Back when it was necessary to renew copyrights every 28 years, the vast majority of copyrights were NOT renewed and, therefore, fell into the public domain. There are a number of reasons that they were not renewed. Very frequently the works had a very limited lifespan in terms of commercial viability - for example, portrait photographers whose studios went out of business years earlier. Sometimes it was because the owner died and the heirs were either not aware of the copyrights or had no interest in exploiting them.

The reason abandoned copyrights are a problem is because it is very risky for a person to revive an abandoned work. Suppose I found an old film in rather deteriorating condition of undetermined copyright status. I have no evidence that an owner exists for such a work - but, on the other hand maybe one does. Let's say I spend $25,000 out of my own money to restore the film and recoup by costs by having it distributed on DVD for the enjoyment of a niche audience. Suddenly, out of nowhere, an heir to the original owner appears and now claims that he owns the film. I would, of course, be potentially out $25,000 and perhaps more. As a result, I am going to think twice about taking on such an endeavor.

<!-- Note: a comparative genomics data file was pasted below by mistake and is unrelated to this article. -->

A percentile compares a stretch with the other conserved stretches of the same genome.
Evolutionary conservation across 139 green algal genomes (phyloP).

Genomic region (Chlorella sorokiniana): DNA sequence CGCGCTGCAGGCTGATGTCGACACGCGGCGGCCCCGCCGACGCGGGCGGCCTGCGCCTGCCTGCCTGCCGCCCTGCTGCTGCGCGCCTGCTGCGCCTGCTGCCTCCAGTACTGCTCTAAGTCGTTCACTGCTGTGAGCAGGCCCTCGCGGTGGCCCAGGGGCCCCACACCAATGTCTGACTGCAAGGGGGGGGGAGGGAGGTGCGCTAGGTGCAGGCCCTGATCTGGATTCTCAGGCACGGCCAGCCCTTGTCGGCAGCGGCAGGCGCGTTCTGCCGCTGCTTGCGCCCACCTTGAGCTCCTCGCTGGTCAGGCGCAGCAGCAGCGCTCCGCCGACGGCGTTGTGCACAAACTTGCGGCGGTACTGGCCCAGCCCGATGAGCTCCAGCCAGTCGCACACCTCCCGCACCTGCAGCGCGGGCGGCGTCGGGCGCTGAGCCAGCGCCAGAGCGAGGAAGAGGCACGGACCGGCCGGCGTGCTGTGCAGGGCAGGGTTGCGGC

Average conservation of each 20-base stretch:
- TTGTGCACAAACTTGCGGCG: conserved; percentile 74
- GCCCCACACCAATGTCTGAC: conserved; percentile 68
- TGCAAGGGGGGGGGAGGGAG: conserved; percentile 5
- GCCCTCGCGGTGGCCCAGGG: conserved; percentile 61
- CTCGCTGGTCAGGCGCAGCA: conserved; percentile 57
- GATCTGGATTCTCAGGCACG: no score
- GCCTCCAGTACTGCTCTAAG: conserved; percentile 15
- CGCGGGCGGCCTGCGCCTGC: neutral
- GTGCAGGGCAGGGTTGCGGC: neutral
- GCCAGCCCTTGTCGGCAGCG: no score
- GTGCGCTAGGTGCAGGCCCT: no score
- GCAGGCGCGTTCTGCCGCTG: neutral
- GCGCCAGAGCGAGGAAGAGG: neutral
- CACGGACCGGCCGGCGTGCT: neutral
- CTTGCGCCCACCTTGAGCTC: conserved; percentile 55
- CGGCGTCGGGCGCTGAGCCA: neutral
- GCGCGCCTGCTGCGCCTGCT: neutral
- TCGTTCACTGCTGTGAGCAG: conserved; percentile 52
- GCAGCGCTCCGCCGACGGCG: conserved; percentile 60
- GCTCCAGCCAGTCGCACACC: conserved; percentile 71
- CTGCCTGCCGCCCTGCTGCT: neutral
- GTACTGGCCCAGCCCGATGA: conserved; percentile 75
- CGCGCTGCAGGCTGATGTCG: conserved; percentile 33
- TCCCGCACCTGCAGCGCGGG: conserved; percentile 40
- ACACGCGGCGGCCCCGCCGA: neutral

By the way, there is a realm where copyrights do not expire - sound recordings prior to 1972. Prior to 1972, there was no Federal copyright protection for sound recordings. In the very early days of recording, record companies relied on patents and when you purchased a record you actually purchased a license to use a patented product. In theory, at least, once the patents expired, one could do with the disc what one wished. The other thing they relied on was state and common law copyrights - which in most states exist in perpetuity. And the specifics of those laws vary from state to state.